Natural Climate Variability

The Earth's climate has exhibited marked natural variation, with time scales varying from many millions of years down to a few years. During periods of a few years up to a decade, fluctuations in global surface temperatures of a few tenths of a degree are common. The El Niño-Southern Oscillation phenomenon, and major volcanic eruptions have had some effects.

Changes in land and ocean floor topography have had major influences on global climate at time scales of 50 million to 150 million years. These changes influenced the patterns of absorption of incoming radiation from the sun, and affected circulation patterns in the atmosphere and oceans.

Over the last two million years the onset and recession of the great Ice Ages were probably influenced by changes in the earth's orbit and the tilt of its axis, which caused systematic variations in the amount and distribution of solar radiation. The difference in globally averaged temperatures between glacials (or ice ages) and interglacials is about 5°C.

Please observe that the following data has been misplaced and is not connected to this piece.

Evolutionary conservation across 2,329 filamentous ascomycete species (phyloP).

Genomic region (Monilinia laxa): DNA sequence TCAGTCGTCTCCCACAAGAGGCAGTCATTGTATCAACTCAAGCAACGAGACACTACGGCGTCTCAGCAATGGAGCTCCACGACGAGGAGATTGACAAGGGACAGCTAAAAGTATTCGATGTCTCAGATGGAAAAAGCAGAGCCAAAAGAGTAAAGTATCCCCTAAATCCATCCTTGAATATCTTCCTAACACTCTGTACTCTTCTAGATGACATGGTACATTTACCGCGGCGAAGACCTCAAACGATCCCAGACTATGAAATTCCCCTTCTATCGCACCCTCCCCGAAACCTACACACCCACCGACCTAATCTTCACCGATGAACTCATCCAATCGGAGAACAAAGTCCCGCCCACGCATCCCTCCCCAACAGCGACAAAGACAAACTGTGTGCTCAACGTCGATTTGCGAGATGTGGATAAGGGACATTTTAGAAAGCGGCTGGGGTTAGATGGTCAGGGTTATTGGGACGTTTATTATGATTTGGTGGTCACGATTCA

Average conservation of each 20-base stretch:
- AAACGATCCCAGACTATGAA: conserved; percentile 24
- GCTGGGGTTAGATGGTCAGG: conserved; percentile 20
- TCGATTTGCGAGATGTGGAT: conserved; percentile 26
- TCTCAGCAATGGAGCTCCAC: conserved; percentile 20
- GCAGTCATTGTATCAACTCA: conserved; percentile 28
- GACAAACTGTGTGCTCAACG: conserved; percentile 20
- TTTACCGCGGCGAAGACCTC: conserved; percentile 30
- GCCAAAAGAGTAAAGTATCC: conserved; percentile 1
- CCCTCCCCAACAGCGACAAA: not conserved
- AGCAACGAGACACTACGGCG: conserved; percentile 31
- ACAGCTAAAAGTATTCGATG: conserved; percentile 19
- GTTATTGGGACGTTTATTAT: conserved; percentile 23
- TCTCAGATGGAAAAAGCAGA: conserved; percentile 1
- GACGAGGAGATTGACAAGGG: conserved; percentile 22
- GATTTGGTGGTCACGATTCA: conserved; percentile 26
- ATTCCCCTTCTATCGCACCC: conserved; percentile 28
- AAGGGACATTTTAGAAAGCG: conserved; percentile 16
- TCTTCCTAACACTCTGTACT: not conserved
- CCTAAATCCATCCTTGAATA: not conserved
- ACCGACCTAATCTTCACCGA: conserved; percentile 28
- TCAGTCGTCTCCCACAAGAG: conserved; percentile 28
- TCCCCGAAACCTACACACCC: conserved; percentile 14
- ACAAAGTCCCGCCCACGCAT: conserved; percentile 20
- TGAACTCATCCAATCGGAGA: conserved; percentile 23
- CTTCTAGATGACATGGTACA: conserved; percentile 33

Since the end of the last ice age (14,000-10,000 years ago) globally averaged surface temperatures have fluctuated over a range of up to 2°C on time scales of centuries or more. Causal elements included fluctuations in the radiation output from the sun, and changes in ocean circulation and overturning. These temperature variations through the Holocene period (the last 10,000 years) have been small compared with those during ice ages. In fact the Holocene has probably been the longest warn, stable period during the past 400,000 years.

CSIRO states, "There are a number of changes of slope over short periods in the Global Mean Sea Level record. This variability is at least partly related to El Niño and La Niña (sea level rises during El Niño and falls during La Niña) and associated changes in the hydrological cycle." This is one of many examples of variablity in the climate cycle.

CSIRO Fast facts:

  • Climate variability, climate change and drought in eastern Australia remains a complex issue
  • It is important that these complexities are understood so that Australian industry and local communities can respond to drought in appropriate ways